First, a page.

RECOMMENDATIONS: While NoSQL databases are not perfect, they are currently the best option for web
developers, as they allow for agility and scalability in development. If your team is not yet using a non-relational
database, testing out options such as MongoDB and Redis should be on your radar.


The Angular JavaScript framework was the most popular in our 2016 Web Development survey, and this year its popularity has only increased. While use of Angular 1 decreased slightly from 59% to 57%, use of Angular 2 increased from 33% to 46%. Overall, respondents who have used some form of Angular increased from 64% in 2016 to 79% this year. React, the next most popular framework behind the AngularJS, remained unchanged year over year at 30%. Vue, on the other hand, increased dramatically from results in 2016, going from 3% to 10%. React, while its response was static from last year, is the framework respondents have the most interest in trying, with 58% of responses (up 8% from last year). Angular 2 had a minor boost in interest as well, increasing from 50% to 54% since last year’s survey. On average, respondents have used 1.633 client-side frameworks for web development.


JavaScript, HTML/CSS, and Java were by far the most used languages among survey respondents. 84% of respondents said they use JavaScript for web development, 78% said they use HTML/CSS, and 72% said they use Java. 54% of respondents said they use all three of these, and only 5% of respondents said they don’t use any. Next up were PHP and Python, with 22% and 21% respectively. When asked about what languages respondents’ organizations used, results were nearly identical, but PHP (29%) and Python (27%) were occasionally recognized as languages used for web development elsewhere in a respondent’s organization. ASP.NET received some recognition as well, being used in 23% of respondents’ companies, while only 15% of respondents said they use it themselves. Respondents said they use an average of 3.44 different languages when developing for the web, and said their organizations use an average of 3.77. For JavaScript, most respondents said they use ECMAScript (62%) or TypeScript (52%), with only 14% of respondents answering that they have used third place CoffeeScript.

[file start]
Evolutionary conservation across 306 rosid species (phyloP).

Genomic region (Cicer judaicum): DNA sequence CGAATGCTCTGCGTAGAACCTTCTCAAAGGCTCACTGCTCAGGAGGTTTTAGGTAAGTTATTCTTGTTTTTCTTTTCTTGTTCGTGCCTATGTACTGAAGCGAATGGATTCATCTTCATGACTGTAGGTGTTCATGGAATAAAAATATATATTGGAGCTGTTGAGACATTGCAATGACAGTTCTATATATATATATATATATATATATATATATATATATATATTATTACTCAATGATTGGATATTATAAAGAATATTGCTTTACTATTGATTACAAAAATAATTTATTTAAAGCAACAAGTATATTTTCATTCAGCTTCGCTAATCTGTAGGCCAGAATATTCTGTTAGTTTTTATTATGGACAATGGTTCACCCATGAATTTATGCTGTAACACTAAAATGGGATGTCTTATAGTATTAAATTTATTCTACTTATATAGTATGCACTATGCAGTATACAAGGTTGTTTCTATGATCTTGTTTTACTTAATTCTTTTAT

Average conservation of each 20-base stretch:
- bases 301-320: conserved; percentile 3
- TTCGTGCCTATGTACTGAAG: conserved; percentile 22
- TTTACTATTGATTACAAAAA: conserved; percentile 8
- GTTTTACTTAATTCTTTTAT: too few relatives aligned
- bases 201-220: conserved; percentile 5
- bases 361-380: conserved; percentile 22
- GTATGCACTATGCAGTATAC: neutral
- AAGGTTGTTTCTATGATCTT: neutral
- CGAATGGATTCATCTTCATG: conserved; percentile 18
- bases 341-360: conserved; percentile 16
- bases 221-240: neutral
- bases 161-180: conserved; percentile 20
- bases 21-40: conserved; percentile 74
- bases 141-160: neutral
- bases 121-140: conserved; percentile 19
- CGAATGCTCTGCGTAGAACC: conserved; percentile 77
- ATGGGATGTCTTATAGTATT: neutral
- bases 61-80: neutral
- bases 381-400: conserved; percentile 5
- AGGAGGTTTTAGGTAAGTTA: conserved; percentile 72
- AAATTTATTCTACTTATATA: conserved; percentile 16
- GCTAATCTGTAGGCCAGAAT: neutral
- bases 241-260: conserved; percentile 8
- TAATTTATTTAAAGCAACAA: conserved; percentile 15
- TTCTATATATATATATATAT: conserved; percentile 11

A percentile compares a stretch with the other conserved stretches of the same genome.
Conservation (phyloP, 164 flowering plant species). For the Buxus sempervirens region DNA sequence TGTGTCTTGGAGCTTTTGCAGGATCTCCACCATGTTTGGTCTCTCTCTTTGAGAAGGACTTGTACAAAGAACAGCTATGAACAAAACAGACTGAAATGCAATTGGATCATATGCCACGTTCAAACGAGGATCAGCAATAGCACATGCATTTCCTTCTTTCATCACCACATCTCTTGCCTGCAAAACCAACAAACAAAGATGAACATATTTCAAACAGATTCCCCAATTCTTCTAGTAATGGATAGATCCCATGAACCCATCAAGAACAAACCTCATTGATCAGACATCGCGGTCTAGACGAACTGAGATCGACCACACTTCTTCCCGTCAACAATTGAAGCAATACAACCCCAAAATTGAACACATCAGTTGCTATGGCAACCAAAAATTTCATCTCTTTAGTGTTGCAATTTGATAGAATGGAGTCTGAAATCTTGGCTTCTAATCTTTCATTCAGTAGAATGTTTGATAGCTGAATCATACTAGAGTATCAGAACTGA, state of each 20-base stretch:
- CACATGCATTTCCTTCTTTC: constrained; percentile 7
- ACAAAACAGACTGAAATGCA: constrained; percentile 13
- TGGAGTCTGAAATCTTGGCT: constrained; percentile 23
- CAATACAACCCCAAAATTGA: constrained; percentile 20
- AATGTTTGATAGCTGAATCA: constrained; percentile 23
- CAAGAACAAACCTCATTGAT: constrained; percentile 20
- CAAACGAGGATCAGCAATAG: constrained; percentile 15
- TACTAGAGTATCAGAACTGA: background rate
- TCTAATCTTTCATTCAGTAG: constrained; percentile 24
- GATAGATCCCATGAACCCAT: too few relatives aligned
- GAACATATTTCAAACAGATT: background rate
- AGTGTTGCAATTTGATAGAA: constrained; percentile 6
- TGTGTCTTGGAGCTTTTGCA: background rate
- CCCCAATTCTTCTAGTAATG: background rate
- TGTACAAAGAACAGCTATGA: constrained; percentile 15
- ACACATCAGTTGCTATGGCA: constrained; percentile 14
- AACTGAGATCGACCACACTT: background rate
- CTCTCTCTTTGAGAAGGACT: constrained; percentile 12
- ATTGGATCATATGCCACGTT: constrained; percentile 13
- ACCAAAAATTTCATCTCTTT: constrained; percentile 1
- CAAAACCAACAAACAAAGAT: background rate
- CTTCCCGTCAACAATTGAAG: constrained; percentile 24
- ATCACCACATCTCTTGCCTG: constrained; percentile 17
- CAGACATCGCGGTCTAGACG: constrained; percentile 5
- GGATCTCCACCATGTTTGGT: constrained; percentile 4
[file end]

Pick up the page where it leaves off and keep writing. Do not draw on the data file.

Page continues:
Which languages are you currently building for web apps?Which languages are you currently building for
web apps?


Google Chrome remains the browser most actively developed for—95% of respondents said they develop with Google’s browser particularly in mind (compared to 96% last year). Mozilla Firefox and Internet Explorer, the next two most popular browsers to target, had more significant decreases from last year’s responses, with Firefox dropping from 77% to 72%, and IE dropping from 51% to 40%. Even with fewer respondents actively developing for Internet Explorer, the increase in responses for Microsoft Edge was underwhelming, changing from 25% to 27%. For mobile devices, the most popular individual devices were the iPhone 7 (37%), the iPhone 6 and the Samsung Galaxy s7 (both 33%). 46% of respondents said they target at least one iPhone, and 42% target at least one Samsung phone; 53% said they target at least one mobile device.


The most popular databases behind web applications among respondents were MySQL (57%), MongoDB (46%), and PostgreSQL (39%). For web servers, respondents preferred Apache Tomcat (57%) and Apache Web Server (54%), with third place going to NGINX (41%). Respondents who need to push real-time/streaming data from their server overwhelmingly said they use the WebSocket API (71%) over other methods like HTTP streaming (35%) and polling (27%); HTTP streaming did gain a 9% increase from the 2016 results, while WebSocket dropped 6%. For web app testing, Selenium was heavily used (56%), followed by Jasmine (26%) and PhantomJS (25%). npm (63%) dominated over package managers Bower (29%—a 7% drop from 2016) and Webpack (28%—an 8% increase).

Most popular Databases used for web development.Most popular Databases used for web development.